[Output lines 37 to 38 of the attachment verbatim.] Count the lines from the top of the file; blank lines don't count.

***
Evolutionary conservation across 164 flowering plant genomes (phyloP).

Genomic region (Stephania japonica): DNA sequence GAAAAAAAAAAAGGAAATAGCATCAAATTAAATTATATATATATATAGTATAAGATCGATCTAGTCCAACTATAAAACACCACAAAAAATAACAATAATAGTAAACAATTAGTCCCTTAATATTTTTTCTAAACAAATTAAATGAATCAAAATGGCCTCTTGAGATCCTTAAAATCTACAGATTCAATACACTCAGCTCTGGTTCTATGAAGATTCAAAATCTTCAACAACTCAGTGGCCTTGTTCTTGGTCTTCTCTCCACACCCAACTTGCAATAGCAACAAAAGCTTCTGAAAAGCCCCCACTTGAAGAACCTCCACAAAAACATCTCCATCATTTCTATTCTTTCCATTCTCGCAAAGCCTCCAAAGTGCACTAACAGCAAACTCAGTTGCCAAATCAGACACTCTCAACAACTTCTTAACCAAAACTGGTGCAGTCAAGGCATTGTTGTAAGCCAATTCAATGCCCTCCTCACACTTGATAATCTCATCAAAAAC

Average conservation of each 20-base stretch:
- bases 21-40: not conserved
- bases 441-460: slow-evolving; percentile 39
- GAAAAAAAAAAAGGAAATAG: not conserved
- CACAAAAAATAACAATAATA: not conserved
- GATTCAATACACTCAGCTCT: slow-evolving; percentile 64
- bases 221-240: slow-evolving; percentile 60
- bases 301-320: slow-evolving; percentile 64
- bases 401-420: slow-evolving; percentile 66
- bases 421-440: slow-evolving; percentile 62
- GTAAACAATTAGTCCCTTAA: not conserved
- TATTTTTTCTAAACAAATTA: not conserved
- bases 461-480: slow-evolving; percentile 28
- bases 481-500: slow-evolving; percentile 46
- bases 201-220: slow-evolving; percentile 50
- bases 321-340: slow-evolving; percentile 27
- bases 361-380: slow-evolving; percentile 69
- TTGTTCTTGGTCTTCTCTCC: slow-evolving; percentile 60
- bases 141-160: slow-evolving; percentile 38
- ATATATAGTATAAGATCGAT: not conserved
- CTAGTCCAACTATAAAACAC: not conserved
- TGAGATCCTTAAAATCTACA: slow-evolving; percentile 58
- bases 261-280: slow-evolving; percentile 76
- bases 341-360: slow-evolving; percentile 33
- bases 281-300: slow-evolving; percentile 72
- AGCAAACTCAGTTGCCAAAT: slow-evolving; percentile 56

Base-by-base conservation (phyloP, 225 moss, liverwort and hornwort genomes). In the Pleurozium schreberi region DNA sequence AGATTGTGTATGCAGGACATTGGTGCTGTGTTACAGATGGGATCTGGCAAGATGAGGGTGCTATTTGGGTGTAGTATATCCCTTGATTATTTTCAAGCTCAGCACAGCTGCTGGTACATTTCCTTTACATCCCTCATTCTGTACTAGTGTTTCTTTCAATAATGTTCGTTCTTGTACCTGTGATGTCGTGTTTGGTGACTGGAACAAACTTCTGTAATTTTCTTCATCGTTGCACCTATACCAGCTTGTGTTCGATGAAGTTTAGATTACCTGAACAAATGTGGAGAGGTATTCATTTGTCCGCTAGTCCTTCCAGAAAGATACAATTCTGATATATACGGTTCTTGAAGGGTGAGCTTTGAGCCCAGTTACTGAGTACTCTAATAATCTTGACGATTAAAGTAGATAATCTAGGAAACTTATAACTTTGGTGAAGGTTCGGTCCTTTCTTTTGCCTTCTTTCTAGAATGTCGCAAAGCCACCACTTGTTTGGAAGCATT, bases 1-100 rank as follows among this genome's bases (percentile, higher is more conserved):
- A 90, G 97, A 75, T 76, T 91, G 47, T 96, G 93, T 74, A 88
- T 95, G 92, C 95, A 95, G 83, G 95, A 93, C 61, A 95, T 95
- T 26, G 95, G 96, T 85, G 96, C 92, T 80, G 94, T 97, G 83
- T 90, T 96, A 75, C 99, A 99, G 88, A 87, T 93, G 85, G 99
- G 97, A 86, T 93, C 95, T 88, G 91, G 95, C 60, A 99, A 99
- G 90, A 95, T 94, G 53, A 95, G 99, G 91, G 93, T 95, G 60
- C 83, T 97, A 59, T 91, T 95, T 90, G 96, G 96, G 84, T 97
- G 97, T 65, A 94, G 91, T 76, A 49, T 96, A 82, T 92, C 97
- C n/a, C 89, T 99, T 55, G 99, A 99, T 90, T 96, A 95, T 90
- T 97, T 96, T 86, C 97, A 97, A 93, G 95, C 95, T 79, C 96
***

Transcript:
- G 97, T 65, A 94, G 91, T 76, A 49, T 96, A 82, T 92, C 97
- C n/a, C 89, T 99, T 55, G 99, A 99, T 90, T 96, A 95, T 90